Local government procurement pledge
In May and June 2012 the LGA launched a local government procurement pledge for consultation with the sector: Our spend, at about £62 billion each year, is significant, and we want to achieve value for money for taxpayers together with the best possible outcomes for our citizens and service users.
We are doing this to emphasise the sector's commitment to supporting economic growth, and by extension to UK companies. We want the business experience of contracting with councils to be a positive one: fair, and as easy as possible.
To get good outcomes, innovative and cost effective solutions, it is very important that councils work with all suppliers – big multi-nationals, small and medium-size enterprises (SMEs), and the voluntary sector – for both parties to understand what is both wanted and can be delivered. It is essential to reduce the cost of bidding for public sector work by minimising the bureaucracy involved.
We also want to work with central government in trying to improve the ‘culture' of all public sector procurement.
Central government have for some months been asking the LGA to be co-signatories to a procurement pledge, or concordat. The LGA has declined to do so, taking a formal position at its Improvement Board meeting of 20 March 2012.
There have been a few technical reasons for this reluctance, chief among them:
- Government's pledge was geared, we believe, much more towards big business. In contrast, local government purchases a much greater percentage of goods and services locally, and often up to 80 per cent or more from SMEs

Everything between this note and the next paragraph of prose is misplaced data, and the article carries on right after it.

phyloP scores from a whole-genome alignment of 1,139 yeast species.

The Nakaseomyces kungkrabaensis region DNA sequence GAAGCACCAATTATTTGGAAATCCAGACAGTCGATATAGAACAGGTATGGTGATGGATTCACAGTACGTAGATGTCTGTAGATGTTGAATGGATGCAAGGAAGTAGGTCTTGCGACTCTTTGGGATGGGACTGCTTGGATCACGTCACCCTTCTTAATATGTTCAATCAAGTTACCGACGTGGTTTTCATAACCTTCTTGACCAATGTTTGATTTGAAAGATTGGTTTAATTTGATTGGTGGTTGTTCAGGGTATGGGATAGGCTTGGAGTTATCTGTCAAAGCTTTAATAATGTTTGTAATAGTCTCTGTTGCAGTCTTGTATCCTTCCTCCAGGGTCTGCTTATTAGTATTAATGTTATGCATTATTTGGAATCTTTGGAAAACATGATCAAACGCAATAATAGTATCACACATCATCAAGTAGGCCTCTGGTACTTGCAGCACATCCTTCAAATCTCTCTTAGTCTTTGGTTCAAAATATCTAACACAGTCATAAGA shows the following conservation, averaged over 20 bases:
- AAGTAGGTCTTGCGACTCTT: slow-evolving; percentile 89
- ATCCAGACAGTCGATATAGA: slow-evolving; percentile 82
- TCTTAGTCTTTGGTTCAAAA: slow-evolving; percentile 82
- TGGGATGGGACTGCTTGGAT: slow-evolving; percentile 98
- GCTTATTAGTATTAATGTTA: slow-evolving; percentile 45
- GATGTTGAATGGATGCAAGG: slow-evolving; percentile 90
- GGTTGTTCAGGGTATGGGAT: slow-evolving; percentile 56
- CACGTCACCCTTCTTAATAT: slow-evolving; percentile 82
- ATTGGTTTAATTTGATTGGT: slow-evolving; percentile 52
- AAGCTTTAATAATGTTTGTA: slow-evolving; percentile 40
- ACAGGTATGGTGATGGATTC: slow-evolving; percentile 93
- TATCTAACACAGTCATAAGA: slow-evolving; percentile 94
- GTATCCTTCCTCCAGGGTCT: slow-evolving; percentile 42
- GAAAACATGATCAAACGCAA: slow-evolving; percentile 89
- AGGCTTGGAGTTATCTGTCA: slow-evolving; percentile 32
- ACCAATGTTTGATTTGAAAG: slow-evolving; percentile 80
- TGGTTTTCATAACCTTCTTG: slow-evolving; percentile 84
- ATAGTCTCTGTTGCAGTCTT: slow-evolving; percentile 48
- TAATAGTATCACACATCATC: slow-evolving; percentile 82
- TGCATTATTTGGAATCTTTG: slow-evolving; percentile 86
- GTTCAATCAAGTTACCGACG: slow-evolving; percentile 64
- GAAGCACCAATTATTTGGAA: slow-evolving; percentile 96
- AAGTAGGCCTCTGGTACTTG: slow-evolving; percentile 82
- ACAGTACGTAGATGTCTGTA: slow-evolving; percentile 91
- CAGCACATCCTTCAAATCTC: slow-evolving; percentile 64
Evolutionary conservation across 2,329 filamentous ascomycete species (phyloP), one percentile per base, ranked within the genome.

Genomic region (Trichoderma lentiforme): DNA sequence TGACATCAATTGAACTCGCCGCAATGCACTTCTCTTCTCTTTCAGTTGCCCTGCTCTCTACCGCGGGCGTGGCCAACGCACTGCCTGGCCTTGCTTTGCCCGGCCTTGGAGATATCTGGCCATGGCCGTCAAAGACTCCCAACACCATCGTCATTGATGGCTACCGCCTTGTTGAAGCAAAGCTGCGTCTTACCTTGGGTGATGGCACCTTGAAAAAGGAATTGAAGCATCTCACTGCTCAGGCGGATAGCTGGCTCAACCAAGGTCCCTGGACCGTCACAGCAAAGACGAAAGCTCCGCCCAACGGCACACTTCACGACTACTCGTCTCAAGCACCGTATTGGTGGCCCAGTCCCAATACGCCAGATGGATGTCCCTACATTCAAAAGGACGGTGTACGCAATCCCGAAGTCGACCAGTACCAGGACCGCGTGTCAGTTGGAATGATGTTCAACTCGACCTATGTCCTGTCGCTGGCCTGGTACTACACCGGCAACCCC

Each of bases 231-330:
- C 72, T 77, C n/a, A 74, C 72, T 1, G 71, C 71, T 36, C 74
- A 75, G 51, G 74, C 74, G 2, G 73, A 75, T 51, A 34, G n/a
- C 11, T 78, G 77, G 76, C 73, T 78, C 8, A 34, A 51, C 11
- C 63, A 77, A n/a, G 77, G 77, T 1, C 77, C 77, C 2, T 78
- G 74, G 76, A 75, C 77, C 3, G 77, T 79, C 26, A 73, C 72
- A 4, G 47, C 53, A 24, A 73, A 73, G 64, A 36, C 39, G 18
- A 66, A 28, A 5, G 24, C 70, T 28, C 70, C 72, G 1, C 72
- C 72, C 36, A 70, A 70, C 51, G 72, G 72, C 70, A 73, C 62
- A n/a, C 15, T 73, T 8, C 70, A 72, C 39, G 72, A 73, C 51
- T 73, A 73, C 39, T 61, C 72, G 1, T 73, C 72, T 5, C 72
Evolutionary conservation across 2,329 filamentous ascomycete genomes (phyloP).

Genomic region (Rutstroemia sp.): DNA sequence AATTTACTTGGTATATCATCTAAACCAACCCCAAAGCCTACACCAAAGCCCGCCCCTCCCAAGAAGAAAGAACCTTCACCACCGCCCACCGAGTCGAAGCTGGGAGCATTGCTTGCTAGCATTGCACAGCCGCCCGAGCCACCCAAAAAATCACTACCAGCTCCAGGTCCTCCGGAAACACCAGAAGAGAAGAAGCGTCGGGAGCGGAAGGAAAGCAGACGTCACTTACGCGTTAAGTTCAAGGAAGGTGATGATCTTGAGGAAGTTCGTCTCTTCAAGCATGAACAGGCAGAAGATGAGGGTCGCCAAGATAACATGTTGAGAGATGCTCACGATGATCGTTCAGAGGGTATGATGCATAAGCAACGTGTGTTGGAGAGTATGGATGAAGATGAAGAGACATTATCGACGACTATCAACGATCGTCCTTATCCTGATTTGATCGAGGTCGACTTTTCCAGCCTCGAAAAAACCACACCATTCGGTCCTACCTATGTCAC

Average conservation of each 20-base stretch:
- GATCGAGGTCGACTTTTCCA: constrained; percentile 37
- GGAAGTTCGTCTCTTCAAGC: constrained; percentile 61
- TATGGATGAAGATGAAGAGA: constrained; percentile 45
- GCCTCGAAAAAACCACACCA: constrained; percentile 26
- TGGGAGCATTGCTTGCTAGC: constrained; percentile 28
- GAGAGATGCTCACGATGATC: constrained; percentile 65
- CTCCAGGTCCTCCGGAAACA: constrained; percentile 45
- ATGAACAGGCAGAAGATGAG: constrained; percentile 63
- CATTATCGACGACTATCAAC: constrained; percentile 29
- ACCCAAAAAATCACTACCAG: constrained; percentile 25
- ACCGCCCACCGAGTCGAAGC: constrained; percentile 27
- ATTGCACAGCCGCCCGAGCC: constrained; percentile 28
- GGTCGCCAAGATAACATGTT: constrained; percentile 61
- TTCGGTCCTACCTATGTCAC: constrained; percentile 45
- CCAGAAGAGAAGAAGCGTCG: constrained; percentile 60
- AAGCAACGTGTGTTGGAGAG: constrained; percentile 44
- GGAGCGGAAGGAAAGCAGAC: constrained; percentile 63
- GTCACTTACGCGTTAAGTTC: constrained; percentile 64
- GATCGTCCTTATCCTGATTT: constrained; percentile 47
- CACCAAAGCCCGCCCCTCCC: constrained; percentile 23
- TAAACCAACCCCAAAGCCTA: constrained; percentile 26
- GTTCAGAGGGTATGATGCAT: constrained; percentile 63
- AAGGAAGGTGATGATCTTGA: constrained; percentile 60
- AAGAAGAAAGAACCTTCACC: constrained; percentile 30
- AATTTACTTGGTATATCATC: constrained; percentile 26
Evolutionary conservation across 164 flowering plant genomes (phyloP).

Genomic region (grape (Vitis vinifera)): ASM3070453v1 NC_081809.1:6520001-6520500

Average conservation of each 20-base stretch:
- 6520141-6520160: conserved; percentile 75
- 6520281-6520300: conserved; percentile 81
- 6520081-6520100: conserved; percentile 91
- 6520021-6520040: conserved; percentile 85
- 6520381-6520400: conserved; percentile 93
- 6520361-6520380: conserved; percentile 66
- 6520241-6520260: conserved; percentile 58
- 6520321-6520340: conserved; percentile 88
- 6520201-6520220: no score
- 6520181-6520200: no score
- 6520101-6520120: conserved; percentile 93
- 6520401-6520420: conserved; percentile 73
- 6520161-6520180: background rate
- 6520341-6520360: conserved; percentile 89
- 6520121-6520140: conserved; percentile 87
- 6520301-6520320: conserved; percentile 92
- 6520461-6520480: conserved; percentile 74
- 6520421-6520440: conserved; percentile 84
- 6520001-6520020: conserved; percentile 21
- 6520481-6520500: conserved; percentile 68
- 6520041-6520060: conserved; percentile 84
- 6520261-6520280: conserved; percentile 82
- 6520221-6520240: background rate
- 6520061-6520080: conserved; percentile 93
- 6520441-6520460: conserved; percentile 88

- The Government pledge asked the LGA to sign up on behalf of local government to completing all procurements in 120 days – we considered this to be unrealistic.
The Government pledge asked us to produce ‘pipelines' of future work (purchasing intentions) on behalf of the sector, in areas such as Highways, Children's and Adults Social Care, Waste, and so on. We were reluctant to do this because:
- we believe the various regional ‘portals' produce this kind of information already
- we are not convinced that ‘lists' of future purchasing intentions are very realistic/useful, given the average 28 per cent reduction in funding for councils, and confirmation that there will be further cuts in the next Spending Review.
- we are concerned that ‘pipelines' could work against local purchasing
- in some areas pipelines would be completely inappropriate: for example, in Adult Social Care where the sector's focus is on achieving much greater personalisation of service.
However, these issues aside, the LGA supports entirely the key objective behind central government's initiative: the need to use public sector procurement to support economic growth and ‘UK Plc' more widely.
The key message in the LGA's pledge is:
"Any initiative that helps procurement to drive efficiency savings, achieves better outcomes, and makes it easier for councils and local providers to do business by reducing bureaucracy and simplifying processes has the support of the sector".
25 July 2012